(arranged for picc., fl., ob.(elec.), cl.(elec.)+bass, bsn., hrn. I (elec.), hrn. II, tpt. (elec.), tbn. (elec.), tba., 4 perc., pno., vln. I (elec.), vln. II, (elec.), vla. (elec.) vc. (elec.), cb. (elec.))
Daniel Curtis (danielnestacurtis.com), Artistic Director of the Carnegie Mellon University Contemporary Ensemble had an idea: to take a piece meant for an over 80-musician ensemble and reduce it to 20 musicians, using electronics to fill in the rest of the ensemble.
Balada’s symphony was a good piece to try this on. Two fundamental building blocks of the piece are (1) semitone cluster chords moving in parallel and (2) aleatoric effects where groups of instrumentalists play one idea staggered off of each other. Curtis’ thought was, both of effects can be generated by a computer by modify the initial pitch of one instrument.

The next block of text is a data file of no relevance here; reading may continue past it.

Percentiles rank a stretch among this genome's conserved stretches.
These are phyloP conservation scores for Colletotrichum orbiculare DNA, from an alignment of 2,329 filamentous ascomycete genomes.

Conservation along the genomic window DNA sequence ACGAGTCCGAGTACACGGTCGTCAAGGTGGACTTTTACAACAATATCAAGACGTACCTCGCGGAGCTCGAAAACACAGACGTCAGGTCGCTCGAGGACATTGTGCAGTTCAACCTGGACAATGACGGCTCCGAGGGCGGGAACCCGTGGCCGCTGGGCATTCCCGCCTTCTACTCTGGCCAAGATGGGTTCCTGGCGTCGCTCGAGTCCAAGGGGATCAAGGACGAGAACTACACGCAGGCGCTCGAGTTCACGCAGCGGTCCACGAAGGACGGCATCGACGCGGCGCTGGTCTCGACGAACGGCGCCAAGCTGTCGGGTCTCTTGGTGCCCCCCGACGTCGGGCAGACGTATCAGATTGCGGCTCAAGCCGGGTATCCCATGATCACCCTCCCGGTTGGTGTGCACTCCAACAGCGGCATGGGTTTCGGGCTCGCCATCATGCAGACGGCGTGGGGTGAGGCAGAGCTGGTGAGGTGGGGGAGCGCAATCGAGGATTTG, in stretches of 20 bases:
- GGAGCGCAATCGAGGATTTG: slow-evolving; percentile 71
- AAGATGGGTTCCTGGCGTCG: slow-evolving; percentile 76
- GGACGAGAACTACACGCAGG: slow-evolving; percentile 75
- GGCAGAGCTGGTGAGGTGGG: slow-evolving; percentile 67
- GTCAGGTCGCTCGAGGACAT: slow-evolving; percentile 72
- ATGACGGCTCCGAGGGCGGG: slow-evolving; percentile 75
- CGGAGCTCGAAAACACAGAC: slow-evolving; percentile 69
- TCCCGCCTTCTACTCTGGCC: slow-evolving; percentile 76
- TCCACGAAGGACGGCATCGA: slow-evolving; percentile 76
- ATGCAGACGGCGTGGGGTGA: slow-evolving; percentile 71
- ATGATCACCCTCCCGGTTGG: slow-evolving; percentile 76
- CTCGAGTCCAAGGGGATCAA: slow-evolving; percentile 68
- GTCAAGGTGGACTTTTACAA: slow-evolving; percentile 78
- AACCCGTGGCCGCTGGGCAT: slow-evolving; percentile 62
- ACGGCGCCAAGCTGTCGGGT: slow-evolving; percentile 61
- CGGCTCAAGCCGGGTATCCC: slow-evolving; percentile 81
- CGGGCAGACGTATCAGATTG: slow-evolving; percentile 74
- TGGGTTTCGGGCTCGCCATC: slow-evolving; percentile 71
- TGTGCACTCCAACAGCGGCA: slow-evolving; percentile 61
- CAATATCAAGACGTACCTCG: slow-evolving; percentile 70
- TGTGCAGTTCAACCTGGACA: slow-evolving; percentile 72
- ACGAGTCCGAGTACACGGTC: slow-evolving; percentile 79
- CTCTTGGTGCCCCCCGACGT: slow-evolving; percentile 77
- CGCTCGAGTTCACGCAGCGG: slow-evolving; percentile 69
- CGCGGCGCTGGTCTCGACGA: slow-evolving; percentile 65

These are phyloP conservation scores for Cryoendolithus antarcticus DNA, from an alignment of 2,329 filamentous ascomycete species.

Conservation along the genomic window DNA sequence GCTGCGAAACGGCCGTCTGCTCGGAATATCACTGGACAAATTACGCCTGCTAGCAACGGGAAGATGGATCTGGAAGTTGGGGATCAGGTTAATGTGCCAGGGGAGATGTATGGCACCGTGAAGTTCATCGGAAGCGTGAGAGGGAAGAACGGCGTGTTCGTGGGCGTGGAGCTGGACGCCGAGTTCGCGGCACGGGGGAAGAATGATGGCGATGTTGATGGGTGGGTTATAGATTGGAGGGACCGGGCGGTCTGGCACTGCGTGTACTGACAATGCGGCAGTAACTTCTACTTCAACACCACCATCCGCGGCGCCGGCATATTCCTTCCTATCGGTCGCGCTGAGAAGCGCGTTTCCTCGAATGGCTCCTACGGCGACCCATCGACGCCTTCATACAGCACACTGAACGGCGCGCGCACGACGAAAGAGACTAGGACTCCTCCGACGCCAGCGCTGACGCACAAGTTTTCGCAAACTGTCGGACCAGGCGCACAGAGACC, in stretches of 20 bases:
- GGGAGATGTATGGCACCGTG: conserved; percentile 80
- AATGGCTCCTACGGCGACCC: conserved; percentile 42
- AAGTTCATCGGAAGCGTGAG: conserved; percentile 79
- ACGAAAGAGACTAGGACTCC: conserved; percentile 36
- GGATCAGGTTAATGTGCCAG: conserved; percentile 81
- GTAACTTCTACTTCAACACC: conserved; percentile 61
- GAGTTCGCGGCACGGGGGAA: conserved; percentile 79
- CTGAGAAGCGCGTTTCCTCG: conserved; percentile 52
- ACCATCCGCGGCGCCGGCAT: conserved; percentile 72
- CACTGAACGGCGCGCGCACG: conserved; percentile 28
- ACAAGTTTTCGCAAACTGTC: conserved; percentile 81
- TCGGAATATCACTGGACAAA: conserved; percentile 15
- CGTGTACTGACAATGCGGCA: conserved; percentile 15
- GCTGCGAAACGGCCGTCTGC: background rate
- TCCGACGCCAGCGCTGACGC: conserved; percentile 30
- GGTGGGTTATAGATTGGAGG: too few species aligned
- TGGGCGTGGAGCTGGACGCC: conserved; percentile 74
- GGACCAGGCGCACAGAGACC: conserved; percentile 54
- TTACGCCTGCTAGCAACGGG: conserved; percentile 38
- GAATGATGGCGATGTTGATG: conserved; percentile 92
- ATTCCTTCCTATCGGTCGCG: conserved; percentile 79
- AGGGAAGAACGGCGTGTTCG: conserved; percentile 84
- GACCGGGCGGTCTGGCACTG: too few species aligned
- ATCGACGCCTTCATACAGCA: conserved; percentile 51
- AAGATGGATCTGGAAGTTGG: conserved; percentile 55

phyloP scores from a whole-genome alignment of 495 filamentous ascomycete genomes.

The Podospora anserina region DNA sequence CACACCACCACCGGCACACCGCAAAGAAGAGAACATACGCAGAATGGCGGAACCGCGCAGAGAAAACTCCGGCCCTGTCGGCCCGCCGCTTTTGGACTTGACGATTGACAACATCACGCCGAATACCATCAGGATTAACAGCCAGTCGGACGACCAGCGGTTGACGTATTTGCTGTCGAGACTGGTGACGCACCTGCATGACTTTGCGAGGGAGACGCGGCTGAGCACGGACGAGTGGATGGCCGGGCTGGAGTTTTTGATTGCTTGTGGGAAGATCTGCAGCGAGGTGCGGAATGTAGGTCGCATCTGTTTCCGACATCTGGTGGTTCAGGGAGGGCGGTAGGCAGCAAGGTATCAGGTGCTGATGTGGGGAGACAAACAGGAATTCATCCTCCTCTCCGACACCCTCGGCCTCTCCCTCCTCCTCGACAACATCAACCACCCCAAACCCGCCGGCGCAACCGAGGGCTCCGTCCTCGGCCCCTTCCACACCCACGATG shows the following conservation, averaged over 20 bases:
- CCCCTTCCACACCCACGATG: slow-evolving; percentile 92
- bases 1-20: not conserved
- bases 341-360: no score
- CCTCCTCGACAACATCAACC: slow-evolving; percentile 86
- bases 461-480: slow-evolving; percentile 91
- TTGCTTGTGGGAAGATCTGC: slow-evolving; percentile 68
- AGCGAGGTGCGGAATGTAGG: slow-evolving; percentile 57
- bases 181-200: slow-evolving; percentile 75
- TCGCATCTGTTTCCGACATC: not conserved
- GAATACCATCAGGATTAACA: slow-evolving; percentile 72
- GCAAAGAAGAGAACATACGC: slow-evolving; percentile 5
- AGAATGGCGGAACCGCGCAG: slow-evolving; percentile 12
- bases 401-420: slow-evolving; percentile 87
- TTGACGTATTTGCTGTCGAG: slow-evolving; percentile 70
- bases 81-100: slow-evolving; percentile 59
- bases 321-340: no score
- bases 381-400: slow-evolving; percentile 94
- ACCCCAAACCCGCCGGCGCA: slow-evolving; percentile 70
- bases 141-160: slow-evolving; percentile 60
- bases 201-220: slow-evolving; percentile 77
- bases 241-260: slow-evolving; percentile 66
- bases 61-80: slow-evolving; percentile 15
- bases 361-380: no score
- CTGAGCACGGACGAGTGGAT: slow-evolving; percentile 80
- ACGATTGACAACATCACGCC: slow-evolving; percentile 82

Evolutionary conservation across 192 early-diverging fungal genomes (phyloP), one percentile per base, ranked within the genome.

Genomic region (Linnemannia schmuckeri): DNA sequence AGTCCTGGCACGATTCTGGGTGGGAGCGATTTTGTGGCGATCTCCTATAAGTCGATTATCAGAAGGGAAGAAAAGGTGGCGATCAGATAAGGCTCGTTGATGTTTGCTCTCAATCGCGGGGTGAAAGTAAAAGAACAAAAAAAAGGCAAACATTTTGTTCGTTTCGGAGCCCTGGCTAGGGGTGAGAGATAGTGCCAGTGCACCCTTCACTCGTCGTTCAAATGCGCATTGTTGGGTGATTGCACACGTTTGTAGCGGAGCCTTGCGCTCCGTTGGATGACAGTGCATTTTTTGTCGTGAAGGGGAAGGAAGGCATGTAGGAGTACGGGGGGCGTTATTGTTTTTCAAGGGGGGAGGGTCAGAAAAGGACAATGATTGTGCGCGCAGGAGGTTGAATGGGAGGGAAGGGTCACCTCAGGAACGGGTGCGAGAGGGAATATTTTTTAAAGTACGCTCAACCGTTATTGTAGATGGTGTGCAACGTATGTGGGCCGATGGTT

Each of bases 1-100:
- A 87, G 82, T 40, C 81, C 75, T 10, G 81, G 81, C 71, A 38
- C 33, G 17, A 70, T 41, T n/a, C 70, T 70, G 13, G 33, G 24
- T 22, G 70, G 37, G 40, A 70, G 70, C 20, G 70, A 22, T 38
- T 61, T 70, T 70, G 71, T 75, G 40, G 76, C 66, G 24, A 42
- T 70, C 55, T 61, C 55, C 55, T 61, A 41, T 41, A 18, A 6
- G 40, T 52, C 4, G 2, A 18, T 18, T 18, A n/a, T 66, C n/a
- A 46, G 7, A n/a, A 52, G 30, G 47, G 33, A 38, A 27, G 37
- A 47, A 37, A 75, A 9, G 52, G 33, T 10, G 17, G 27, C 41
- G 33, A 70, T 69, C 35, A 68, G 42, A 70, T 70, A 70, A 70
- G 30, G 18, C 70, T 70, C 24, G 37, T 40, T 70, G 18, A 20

Curtis then tasked me to take the score, originally handwritten, and transcribe it into the computer while orchestrating down the ensemble to fit the 20-person Contemporary Ensemble. As I orchestrated, I concluded that we needed a third effect: one that doesn’t just harmonize in semitones. We needed one that we could specify during the performance to create intervals above the initial moment (ex. a minor third and a major third about the original note).
Curtis then asked Alexander Panos to make these effects possible and programmed the patches in Max and organized the equipment (contact mics, mixer, etc.) necessary to make the performance possible.
The original piece was premiered by the Pittsburgh Symphony Orchestra in 1972. The orchestration was completed on January 19th, 2018. It was premiered by the CMU Contemporary Ensemble under the direction of Daniel Nesta Curtis on February 17th, 2018.